The upcoming African Union summit could not have come at a better time. Running under the theme: “Winning the Fight against Corruption: A Sustainable Path to Africa’s Transformation”, it is the first time the regional body has faced up to the scourge of corruption. A report by the United Nations Economic Commission for Africa revealed that Africa is losing from $50 billion to $148 billion to corruption each year. From corrupt leaders who loot from their own countries to companies enabled by weak systems, Africa is being raped from all angles but now the AU is finally seeking ways to stem these activities. The cat is to be belled once and for all.
The drive by the AU is led by Nigeria's President Muhammadu Buhari whose domestic reputation is giving the rest of the continent a lot of hope. Last year, the UN Office on Drugs and Crime applauded the man's efforts in his country saying he has shown great commitment to the cause of anti-graft.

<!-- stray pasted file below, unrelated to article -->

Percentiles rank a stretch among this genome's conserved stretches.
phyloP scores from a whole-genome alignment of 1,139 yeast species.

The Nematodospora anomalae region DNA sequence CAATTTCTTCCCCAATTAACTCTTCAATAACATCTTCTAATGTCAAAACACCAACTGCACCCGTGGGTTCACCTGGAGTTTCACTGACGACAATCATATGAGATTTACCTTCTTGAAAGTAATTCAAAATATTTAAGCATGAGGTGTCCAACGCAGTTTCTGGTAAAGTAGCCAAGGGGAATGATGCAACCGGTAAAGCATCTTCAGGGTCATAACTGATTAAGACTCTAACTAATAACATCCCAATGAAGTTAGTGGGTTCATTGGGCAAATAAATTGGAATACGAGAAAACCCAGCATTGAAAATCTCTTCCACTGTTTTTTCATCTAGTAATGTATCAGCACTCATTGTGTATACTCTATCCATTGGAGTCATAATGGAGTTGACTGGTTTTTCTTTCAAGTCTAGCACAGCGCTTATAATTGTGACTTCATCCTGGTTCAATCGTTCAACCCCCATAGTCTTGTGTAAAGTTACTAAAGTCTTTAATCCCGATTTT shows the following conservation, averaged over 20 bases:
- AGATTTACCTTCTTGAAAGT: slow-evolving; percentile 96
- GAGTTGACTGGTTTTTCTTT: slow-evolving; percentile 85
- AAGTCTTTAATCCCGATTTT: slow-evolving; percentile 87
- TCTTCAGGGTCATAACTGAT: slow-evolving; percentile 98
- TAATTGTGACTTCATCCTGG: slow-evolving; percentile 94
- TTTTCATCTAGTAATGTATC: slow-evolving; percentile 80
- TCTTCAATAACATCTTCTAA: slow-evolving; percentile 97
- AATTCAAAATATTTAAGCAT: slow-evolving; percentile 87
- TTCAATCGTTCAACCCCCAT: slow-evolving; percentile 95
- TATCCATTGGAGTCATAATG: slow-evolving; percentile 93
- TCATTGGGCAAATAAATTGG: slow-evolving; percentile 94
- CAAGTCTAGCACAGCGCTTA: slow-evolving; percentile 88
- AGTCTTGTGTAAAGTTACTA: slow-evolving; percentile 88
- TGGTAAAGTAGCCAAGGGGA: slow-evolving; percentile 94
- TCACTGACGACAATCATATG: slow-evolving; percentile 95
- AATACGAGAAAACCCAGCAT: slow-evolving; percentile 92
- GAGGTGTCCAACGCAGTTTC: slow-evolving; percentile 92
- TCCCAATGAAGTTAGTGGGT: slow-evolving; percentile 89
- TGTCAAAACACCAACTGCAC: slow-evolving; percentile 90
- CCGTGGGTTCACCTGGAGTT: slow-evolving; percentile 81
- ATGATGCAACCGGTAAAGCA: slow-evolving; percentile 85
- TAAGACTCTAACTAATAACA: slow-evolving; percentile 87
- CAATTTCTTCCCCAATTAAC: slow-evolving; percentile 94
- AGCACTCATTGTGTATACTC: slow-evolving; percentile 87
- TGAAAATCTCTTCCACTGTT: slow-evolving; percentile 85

According to Charles Abugre Akelyira, a Ghanaian economist, ilicit financial flows we heightened by structural adjustment programs in the 1980s and 1990s which were pushed for by global financial institutions. These adjustments destroyed effective corporate governance in the name of encouraging investment. However, it ends now. The battle lines have been drawn.